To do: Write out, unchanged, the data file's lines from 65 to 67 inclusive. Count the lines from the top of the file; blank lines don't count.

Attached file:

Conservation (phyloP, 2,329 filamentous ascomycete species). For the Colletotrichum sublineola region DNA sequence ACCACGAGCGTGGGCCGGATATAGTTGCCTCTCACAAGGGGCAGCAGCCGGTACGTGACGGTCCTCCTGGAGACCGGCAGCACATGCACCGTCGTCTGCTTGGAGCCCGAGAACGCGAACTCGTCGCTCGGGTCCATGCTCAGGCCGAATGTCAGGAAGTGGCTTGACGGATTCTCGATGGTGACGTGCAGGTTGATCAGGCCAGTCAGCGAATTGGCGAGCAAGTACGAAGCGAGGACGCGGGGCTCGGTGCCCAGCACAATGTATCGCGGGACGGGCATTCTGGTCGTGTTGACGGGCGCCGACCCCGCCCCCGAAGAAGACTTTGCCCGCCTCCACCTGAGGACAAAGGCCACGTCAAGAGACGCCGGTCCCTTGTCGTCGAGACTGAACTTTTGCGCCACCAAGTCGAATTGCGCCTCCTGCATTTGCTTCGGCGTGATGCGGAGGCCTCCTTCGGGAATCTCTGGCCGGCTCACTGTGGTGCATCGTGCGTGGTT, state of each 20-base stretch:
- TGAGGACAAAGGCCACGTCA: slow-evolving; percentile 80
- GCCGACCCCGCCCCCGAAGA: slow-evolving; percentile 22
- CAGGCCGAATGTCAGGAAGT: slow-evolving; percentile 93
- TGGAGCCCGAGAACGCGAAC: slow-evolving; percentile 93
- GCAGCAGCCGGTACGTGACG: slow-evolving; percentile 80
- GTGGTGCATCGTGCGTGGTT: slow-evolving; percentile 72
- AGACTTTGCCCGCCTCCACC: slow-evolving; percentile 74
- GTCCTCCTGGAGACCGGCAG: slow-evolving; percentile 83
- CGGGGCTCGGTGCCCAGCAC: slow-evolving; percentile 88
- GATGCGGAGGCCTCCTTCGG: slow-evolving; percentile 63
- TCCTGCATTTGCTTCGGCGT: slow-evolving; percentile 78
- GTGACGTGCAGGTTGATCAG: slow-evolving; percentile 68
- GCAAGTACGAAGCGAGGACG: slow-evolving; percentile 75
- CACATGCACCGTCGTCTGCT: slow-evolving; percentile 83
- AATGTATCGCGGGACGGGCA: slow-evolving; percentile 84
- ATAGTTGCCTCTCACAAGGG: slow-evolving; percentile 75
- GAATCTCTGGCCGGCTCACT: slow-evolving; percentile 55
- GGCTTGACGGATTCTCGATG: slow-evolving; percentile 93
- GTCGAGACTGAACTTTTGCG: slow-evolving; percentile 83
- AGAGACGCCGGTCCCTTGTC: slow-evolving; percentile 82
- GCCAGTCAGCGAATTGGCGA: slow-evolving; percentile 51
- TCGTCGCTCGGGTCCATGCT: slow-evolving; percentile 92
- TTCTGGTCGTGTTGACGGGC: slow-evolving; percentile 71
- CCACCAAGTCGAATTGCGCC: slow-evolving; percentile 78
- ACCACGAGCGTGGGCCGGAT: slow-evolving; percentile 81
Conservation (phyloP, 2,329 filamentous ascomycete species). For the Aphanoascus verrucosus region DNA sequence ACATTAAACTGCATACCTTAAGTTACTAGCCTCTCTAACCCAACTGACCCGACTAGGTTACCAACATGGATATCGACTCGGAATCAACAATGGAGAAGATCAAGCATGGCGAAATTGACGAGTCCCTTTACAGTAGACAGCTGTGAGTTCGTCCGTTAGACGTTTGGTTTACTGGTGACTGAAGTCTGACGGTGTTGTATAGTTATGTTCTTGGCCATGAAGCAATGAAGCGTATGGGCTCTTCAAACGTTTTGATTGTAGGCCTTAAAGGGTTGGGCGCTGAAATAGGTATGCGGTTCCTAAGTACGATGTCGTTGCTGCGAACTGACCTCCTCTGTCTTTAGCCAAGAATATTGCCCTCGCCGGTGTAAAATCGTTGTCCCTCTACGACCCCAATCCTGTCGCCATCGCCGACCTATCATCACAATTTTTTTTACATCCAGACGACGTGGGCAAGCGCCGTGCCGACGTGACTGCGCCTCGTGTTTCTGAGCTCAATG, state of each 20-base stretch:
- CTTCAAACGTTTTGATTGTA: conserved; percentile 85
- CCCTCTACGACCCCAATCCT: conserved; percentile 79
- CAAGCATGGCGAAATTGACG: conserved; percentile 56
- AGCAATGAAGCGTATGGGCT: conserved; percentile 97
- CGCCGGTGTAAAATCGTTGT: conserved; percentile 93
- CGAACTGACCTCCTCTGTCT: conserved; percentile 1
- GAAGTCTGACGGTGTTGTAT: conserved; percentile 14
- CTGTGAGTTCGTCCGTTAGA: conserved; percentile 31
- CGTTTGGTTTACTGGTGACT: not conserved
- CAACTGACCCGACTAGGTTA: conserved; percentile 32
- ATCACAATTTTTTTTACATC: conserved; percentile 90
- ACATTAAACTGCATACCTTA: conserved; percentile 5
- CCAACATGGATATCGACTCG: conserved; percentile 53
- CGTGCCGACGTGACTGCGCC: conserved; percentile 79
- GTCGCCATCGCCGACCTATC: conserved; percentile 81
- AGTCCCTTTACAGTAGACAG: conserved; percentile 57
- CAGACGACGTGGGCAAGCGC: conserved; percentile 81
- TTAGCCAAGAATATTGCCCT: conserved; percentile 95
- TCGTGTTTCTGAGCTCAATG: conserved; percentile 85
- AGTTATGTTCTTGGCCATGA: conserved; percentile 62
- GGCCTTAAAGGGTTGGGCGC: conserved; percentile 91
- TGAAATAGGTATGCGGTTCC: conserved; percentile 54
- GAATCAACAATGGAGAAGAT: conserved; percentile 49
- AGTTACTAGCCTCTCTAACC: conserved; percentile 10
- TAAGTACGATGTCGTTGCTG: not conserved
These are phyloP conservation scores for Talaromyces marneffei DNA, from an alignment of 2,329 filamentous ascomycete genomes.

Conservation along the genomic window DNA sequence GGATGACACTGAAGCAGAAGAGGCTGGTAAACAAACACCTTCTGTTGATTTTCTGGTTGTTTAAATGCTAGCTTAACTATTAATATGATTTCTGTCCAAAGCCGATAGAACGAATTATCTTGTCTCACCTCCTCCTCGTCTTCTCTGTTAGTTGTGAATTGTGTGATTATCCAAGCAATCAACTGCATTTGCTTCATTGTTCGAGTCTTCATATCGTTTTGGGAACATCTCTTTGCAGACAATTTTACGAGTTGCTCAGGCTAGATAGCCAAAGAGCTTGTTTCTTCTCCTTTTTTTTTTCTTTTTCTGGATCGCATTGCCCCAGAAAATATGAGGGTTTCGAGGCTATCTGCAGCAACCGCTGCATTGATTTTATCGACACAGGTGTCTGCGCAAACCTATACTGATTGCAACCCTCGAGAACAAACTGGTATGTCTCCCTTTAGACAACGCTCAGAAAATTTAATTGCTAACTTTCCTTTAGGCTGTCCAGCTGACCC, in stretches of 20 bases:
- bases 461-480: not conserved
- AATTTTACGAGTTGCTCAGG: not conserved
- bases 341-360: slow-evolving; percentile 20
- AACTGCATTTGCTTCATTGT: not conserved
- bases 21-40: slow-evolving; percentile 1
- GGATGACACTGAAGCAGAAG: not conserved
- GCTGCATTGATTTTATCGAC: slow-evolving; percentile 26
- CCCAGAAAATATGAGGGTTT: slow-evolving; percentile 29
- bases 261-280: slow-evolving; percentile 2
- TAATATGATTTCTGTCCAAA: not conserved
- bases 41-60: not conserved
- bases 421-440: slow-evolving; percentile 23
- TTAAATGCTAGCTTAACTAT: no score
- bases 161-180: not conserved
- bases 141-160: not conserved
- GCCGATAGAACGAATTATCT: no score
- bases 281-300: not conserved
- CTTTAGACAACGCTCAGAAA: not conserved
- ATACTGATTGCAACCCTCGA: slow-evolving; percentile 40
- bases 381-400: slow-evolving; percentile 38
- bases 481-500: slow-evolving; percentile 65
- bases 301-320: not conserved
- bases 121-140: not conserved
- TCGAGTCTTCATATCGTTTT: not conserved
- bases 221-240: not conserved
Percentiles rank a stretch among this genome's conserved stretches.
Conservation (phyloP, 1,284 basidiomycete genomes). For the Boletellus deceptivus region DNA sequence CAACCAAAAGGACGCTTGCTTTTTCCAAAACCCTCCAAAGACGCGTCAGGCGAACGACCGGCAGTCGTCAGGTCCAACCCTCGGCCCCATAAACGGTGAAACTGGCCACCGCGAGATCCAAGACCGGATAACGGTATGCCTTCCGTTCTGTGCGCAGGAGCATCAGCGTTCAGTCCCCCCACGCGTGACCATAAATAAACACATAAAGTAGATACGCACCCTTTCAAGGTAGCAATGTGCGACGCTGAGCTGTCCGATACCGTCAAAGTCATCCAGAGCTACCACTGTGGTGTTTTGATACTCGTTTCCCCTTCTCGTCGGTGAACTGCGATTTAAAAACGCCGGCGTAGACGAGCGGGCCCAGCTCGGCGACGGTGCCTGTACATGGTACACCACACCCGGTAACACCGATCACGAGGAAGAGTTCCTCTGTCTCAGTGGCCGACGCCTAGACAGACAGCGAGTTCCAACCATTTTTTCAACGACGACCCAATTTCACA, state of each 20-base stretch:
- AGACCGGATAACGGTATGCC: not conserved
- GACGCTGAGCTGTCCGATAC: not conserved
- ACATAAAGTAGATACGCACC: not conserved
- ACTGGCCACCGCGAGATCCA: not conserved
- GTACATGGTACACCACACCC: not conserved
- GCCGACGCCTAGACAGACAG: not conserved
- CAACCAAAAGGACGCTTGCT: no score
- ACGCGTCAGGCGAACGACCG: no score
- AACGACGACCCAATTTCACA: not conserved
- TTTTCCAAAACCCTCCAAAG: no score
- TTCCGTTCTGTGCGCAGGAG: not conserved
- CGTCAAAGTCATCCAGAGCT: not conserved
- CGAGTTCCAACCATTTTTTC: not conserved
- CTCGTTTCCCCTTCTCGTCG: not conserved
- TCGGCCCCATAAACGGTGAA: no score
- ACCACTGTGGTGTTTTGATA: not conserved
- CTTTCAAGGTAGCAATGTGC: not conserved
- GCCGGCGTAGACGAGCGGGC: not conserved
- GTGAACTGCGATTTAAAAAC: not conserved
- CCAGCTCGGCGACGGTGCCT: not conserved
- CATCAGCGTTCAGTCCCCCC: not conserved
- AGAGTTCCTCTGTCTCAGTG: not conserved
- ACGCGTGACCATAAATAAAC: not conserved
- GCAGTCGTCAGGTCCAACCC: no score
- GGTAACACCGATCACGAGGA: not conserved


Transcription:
- bases 41-60: not conserved
- bases 421-440: slow-evolving; percentile 23
- TTAAATGCTAGCTTAACTAT: no score